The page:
The Currarino triad: neurosurgical considerations

P.J. Emans*, J. van Aalst, L.W.E. van Heurn, C. Marcelis, G. Kootstra, R.G.H. Beets-Tan, J.S. Vles, E.A. Beuls

*Corresponding author for this work

Research output: Contribution to journalArticleAcademicpeer-review


OBJECTIVES: The Currarino triad, a relatively uncommon hereditary disorder, is often associated with tethered cord and anterior myelomeningocele. Little is known of the implications of these neuroanatomic malformations or of the neurosurgical attitude. The objective of this study is to identify the spinal cord and meningeal malformations associated with the Currarino triad and to discuss the risks and benefits of surgical intervention. METHODS: We analyzed the spinal cord malformations and the neurosurgical involvement with the Currarino triad by retrospective chart review. RESULTS: The Currarino triad neuroanatomic malformations were identified in five patients. The Currarino triad was associated with a tethered cord in three patients, a myelomeningocele in five patients, a syrinx in two patients, a fistula between the colon and spinal canal in two patients, and an Arnold-Chiari Type 1 malformation in one patient. CONCLUSION: Full spine imaging is required for all patients diagnosed with the Currarino triad. Magnetic resonance imaging of the head should be performed in every patient with neuroanatomic anomalies. Surgery of an anterior myelomeningocele is not necessarily indicated, only in the rare case in which the space-occupying aspect is expected to cause constipation or problems during pregnancy or delivery. Constipation directly after birth is seen in virtually all patients with the triad. Therefore, constipation cannot be used to diagnose a tethered cord syndrome nor indicate tethered cord release. Fistulas between the spinal canal and colon have to be operated on directly.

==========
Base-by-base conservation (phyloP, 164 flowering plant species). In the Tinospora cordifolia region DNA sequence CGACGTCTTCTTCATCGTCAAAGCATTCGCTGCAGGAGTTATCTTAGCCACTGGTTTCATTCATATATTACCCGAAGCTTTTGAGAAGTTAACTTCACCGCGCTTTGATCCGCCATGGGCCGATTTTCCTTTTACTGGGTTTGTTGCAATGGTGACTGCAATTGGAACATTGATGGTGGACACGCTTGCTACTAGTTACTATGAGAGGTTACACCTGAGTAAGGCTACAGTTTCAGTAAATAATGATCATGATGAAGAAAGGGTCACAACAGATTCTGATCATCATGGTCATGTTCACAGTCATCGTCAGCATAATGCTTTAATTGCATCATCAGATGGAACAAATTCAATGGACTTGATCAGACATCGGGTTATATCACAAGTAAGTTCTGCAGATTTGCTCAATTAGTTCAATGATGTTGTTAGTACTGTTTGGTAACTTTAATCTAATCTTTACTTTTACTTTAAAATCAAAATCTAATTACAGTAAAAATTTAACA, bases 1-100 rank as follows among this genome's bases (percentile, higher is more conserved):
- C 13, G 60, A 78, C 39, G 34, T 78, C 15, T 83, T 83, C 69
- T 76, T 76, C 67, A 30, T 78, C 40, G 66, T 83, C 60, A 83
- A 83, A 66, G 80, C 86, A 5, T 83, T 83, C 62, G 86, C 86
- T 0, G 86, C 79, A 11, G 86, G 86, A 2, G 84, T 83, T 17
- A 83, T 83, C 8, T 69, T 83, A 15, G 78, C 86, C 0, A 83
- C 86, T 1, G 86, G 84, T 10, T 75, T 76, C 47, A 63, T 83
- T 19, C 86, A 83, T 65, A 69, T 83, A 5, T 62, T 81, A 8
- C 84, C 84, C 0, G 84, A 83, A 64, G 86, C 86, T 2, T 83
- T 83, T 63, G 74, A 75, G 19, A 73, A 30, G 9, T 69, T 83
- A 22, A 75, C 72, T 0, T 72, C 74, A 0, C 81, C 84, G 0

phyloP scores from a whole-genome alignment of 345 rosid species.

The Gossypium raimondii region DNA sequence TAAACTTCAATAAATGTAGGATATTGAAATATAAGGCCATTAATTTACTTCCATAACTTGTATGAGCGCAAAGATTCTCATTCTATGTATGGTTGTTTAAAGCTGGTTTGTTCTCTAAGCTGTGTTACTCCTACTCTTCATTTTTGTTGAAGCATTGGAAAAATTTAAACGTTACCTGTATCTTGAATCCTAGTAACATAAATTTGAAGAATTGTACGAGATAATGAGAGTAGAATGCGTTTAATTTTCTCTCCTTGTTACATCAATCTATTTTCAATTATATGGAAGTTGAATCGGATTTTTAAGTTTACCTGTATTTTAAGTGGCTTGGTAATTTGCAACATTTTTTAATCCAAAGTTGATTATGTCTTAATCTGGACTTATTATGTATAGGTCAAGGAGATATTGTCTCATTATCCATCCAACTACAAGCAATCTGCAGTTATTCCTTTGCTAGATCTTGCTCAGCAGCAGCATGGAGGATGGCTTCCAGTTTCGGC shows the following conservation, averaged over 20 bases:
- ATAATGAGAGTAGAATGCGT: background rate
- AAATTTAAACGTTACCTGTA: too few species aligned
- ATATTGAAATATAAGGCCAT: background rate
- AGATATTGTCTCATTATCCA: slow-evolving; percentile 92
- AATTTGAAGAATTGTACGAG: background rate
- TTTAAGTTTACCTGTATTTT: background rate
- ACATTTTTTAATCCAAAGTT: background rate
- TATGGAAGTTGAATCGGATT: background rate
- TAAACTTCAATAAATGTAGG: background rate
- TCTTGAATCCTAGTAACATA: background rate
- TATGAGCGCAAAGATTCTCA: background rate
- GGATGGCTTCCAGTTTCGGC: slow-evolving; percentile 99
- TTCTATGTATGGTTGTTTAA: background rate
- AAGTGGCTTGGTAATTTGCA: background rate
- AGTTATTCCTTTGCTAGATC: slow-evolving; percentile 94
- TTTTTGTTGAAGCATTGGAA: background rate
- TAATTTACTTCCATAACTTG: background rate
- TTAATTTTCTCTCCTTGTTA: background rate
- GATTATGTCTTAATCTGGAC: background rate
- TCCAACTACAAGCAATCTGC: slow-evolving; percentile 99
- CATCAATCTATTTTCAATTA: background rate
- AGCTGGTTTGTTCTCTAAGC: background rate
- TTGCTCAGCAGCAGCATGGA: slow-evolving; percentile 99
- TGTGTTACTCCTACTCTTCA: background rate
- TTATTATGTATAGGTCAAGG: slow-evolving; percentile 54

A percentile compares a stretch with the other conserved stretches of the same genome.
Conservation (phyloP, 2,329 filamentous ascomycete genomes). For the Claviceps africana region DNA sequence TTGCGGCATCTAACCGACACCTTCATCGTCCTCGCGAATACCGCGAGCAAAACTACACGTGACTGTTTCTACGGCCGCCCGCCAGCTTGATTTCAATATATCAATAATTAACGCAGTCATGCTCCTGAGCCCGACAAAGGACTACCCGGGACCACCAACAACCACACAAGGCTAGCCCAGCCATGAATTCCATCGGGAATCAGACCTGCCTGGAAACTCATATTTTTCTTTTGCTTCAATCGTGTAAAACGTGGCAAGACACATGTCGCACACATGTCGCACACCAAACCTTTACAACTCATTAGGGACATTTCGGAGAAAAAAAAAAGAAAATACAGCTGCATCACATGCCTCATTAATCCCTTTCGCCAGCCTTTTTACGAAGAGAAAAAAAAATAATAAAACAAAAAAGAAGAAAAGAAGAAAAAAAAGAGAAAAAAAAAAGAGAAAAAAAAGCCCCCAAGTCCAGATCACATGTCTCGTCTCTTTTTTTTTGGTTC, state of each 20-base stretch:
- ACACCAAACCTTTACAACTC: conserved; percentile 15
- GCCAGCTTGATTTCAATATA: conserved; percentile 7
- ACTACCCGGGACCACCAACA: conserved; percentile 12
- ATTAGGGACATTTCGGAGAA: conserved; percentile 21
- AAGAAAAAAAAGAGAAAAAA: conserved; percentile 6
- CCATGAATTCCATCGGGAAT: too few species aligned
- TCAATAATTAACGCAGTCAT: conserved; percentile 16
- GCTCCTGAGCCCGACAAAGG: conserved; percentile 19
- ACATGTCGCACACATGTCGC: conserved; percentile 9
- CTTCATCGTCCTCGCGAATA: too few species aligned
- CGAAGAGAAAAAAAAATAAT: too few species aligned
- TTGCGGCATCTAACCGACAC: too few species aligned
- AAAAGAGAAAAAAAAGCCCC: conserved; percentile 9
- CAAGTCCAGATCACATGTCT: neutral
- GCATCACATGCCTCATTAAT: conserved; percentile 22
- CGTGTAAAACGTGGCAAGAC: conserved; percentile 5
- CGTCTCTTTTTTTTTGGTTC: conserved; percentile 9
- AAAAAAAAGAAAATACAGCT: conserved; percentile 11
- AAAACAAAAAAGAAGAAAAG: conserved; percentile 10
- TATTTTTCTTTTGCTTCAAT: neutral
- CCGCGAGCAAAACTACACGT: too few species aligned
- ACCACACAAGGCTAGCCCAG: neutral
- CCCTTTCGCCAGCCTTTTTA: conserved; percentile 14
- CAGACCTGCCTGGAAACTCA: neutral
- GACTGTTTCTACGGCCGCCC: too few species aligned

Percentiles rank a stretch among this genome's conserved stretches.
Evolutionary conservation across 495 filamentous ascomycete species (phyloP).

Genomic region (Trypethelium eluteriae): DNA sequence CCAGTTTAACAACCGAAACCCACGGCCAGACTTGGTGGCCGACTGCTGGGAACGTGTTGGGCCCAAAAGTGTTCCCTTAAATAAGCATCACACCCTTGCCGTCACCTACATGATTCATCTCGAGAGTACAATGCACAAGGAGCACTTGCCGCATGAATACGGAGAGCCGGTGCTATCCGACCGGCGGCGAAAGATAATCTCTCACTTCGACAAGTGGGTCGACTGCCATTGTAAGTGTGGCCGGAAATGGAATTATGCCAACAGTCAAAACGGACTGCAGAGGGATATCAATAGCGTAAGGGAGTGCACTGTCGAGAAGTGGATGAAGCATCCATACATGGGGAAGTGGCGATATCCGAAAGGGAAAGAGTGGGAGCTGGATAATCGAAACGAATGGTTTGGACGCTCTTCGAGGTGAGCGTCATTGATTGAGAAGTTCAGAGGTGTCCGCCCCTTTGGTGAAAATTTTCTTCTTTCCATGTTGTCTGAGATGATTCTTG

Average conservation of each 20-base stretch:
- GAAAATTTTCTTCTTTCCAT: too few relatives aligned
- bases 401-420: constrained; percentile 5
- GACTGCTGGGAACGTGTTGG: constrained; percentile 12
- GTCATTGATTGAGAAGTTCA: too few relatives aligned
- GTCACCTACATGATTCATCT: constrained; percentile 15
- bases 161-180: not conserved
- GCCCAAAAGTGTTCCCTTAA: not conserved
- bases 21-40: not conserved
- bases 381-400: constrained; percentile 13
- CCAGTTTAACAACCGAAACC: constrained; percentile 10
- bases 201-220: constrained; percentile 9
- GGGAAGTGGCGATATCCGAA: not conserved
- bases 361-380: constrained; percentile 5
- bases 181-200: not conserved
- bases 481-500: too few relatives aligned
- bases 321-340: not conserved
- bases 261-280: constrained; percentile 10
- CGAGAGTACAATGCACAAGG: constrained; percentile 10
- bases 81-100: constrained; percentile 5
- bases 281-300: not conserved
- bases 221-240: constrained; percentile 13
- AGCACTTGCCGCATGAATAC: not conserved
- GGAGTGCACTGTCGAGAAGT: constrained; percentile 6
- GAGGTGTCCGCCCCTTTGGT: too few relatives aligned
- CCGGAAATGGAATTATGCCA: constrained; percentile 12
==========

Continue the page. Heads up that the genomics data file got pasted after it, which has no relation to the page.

Original languageEnglish
Pages (from-to)924-929; discu
Issue number5
Publication statusPublished - 1 Jan 2006

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